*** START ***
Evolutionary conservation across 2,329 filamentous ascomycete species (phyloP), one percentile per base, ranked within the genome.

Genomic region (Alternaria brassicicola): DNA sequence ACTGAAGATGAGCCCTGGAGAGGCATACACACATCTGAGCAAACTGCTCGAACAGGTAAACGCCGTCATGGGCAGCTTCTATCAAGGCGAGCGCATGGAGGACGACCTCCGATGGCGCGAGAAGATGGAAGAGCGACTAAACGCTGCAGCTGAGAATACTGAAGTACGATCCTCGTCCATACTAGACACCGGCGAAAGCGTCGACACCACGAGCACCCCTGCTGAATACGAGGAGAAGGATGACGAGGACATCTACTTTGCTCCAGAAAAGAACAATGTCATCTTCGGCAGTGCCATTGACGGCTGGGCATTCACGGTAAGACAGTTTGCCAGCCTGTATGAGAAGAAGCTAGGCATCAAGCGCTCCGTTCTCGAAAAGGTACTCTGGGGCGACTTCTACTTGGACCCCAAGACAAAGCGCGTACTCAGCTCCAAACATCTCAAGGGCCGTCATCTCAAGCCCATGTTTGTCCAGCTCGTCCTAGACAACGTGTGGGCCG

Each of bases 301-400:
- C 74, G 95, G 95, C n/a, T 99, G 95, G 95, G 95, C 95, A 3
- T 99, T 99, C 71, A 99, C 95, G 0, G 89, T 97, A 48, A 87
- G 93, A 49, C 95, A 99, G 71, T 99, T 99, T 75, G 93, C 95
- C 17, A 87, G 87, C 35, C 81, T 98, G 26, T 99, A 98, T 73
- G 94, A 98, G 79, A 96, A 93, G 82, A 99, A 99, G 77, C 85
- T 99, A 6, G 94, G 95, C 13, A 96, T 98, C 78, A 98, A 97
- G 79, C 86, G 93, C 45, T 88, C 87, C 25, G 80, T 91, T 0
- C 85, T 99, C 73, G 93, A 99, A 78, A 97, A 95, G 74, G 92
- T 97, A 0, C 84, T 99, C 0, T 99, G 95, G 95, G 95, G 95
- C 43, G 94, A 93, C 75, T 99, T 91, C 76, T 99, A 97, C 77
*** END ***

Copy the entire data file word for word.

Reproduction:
Evolutionary conservation across 2,329 filamentous ascomycete species (phyloP), one percentile per base, ranked within the genome.

Genomic region (Alternaria brassicicola): DNA sequence ACTGAAGATGAGCCCTGGAGAGGCATACACACATCTGAGCAAACTGCTCGAACAGGTAAACGCCGTCATGGGCAGCTTCTATCAAGGCGAGCGCATGGAGGACGACCTCCGATGGCGCGAGAAGATGGAAGAGCGACTAAACGCTGCAGCTGAGAATACTGAAGTACGATCCTCGTCCATACTAGACACCGGCGAAAGCGTCGACACCACGAGCACCCCTGCTGAATACGAGGAGAAGGATGACGAGGACATCTACTTTGCTCCAGAAAAGAACAATGTCATCTTCGGCAGTGCCATTGACGGCTGGGCATTCACGGTAAGACAGTTTGCCAGCCTGTATGAGAAGAAGCTAGGCATCAAGCGCTCCGTTCTCGAAAAGGTACTCTGGGGCGACTTCTACTTGGACCCCAAGACAAAGCGCGTACTCAGCTCCAAACATCTCAAGGGCCGTCATCTCAAGCCCATGTTTGTCCAGCTCGTCCTAGACAACGTGTGGGCCG

Each of bases 301-400:
- C 74, G 95, G 95, C n/a, T 99, G 95, G 95, G 95, C 95, A 3
- T 99, T 99, C 71, A 99, C 95, G 0, G 89, T 97, A 48, A 87
- G 93, A 49, C 95, A 99, G 71, T 99, T 99, T 75, G 93, C 95
- C 17, A 87, G 87, C 35, C 81, T 98, G 26, T 99, A 98, T 73
- G 94, A 98, G 79, A 96, A 93, G 82, A 99, A 99, G 77, C 85
- T 99, A 6, G 94, G 95, C 13, A 96, T 98, C 78, A 98, A 97
- G 79, C 86, G 93, C 45, T 88, C 87, C 25, G 80, T 91, T 0
- C 85, T 99, C 73, G 93, A 99, A 78, A 97, A 95, G 74, G 92
- T 97, A 0, C 84, T 99, C 0, T 99, G 95, G 95, G 95, G 95
- C 43, G 94, A 93, C 75, T 99, T 91, C 76, T 99, A 97, C 77